02 Morality & Culture

Morality & Culture


In describing ideas about morality, young people from the Republic of Ireland feel strongly and similarly about their values. Despite Ireland’s religious roots, these instincts about how people should treat each other often form around ideals of popular culture, rather than Church teachings. As Irish youth find their moral compass, some of the topics the Church has traditionally spoken about are now seen as off limits, especially interpersonal relationships and sexuality. Young people are also reluctant to discuss a final judgment or God’s role in framing reality.

Popular morality prompts many young people to contend with the source of their values; one youth worker describes this present movement as a “powerful wave of atheistic secularism, in the form of progressivism, and the strong tendency of youth toward conformity to it.” Subsequently, a polarization of views prevents dialogue.

A collision between cultural paradigms and biblical convictions may spark some separate and seemingly contradictory reactions in the young people of Ireland—to abandon religion entirely or to attempt to fit it within a hazy sense of morality.


Generational Values


Non-Christians’ development of ideas about Christian theology began—and ended, according to many of them—in primary school. Interviewees’ descriptions of God frequently include a white-haired old man, and more than one-quarter (27%) doubt Jesus’ historical existence.

Non-Christians expect believers to interpret their religion in line with contemporary values of acceptance, morality and non-judgmentalism—what Barna has referred to as a “morality of self-fulfillment.” To Irish youth, especially non-Christians, God is seen as a loving, yet restrained figure. One girl paints a picture of God “sitting on top of clouds … a very happy person that just accepts everyone and listens to everyone and doesn’t judge anyone.”

Counterintuitively, many young people find some of the rules in the Bible its most appealing part. Some interviewees—both Christians and non-Christians— thought the Ten Commandments were “a good idea.” Rather, intensity or fervency about the rest of scripture is what others find offensive; rules for living well appeal to the young people Barna surveyed when they are an option, rather than an imposition. After all, 62 percent of non-Christians say it’s mostly or completely true that they just don’t understand Christian beliefs.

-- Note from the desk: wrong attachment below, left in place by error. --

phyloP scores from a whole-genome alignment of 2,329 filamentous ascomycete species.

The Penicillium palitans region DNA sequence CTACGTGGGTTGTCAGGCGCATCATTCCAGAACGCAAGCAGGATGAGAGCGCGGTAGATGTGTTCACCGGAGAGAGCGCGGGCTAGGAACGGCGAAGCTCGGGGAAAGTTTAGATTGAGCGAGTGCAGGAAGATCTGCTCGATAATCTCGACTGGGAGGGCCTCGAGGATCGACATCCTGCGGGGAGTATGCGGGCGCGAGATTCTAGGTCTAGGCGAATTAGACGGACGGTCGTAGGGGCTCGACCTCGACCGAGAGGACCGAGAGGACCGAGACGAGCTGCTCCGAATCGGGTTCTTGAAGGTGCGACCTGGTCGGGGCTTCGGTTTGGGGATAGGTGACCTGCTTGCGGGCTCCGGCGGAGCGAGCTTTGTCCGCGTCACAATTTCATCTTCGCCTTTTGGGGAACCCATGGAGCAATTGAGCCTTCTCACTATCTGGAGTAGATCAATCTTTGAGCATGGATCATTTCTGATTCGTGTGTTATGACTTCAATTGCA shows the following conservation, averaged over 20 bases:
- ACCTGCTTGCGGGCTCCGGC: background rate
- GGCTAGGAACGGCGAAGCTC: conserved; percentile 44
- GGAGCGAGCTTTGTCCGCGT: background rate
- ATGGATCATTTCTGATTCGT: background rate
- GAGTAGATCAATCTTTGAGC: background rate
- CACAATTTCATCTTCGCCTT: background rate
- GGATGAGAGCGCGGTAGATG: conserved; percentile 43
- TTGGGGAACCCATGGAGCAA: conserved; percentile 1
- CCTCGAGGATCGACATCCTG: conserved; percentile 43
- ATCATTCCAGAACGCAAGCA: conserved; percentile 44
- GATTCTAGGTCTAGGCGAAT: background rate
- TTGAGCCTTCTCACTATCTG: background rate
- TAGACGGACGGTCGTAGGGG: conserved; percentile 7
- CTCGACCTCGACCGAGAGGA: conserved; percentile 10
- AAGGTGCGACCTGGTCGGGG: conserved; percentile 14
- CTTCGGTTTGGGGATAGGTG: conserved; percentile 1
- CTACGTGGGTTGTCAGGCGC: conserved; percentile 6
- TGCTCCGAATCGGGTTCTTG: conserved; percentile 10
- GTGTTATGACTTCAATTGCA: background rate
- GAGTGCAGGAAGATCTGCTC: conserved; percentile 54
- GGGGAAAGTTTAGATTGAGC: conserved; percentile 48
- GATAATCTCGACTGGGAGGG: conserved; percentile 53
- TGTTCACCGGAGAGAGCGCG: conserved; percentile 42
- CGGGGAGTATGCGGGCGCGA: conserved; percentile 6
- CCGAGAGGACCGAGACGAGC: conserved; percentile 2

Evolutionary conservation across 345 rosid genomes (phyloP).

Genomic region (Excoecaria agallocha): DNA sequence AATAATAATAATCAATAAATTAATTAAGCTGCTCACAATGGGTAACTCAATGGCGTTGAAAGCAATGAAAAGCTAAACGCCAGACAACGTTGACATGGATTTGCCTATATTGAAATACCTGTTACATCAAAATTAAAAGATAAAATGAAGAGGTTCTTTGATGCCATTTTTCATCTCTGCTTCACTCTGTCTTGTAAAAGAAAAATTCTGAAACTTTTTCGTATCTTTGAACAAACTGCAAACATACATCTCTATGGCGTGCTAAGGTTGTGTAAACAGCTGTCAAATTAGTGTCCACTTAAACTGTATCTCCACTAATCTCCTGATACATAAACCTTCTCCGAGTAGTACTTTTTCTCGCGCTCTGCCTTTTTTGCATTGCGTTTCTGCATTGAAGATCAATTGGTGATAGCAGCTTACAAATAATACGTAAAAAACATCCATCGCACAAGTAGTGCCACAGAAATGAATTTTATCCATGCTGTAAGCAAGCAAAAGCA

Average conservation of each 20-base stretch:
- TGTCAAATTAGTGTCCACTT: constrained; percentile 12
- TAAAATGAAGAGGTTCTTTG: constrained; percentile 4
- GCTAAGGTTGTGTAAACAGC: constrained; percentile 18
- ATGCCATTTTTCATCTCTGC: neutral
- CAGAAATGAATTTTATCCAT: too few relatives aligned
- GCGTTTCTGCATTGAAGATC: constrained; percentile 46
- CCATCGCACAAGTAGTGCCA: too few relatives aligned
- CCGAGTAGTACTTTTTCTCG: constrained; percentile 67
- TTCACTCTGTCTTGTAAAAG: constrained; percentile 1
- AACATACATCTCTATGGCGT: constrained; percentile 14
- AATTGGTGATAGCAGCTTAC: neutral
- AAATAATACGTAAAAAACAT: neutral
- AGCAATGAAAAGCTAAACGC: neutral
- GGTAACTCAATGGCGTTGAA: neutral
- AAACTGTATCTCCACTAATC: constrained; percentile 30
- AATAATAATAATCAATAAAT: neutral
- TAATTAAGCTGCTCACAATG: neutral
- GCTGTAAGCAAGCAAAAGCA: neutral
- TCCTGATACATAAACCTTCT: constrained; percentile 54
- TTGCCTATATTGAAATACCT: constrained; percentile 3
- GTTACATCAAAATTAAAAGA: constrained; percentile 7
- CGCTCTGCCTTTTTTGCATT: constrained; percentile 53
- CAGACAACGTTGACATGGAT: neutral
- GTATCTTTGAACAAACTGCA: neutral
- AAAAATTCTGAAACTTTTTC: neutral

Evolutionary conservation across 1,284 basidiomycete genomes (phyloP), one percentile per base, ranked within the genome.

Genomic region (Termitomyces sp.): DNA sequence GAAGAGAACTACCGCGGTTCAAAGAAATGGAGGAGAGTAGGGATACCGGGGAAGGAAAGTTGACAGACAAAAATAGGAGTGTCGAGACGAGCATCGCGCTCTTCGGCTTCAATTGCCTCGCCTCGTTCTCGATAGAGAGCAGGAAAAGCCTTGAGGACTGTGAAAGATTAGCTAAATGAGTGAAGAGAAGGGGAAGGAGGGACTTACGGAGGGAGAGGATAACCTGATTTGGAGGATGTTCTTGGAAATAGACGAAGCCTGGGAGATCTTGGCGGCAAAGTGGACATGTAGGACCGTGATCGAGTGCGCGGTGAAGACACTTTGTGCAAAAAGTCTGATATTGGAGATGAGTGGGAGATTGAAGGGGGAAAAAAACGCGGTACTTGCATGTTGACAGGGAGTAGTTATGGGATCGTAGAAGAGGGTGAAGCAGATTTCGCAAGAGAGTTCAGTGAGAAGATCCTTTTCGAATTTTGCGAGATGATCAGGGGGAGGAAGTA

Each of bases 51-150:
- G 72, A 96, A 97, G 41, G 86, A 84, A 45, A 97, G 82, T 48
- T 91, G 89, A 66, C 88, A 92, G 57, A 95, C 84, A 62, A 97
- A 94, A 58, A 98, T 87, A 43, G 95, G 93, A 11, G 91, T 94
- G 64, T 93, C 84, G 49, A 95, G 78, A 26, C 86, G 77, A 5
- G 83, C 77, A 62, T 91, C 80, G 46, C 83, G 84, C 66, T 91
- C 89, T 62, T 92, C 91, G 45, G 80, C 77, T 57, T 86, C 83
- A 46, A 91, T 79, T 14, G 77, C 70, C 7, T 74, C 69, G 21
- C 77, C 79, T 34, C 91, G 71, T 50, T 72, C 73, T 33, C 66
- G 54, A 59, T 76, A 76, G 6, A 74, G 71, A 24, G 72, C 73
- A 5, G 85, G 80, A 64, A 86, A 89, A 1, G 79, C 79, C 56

Non-Christians’ limited perceptions of God make sense alongside the ideals of non-interference and non-judgmentalism that young people in Ireland value so highly. In the minds of many young people, judgment is not something that’s just dangerous in the hands of fallible people; it’s something that is inherently wrong—meaning even a good God would not judge.

“Minding your own business” is one of the moral values many Irish youth have adopted. With that contemporary value of non-interference comes a distaste for evangelism; even among Christians, just over a third (37% agree strongly or somewhat) personally feels a responsibility to share their faith with others. One teenaged girl expresses concern that a school chaplain seemed to be evangelizing to a non-Christian student: “Sometimes you see people trying to force other people to be Christians or have a different religion or change their religion. … Everyone has the right to believe in whichever one they want.” Another teenager says, “I hate when people push their views on you.” For youth today, and not only those in Ireland, each person is welcome to have his or her own views, but not to try to convince others of them, perhaps because the concept of eternal consequences is not of great concern to many young people.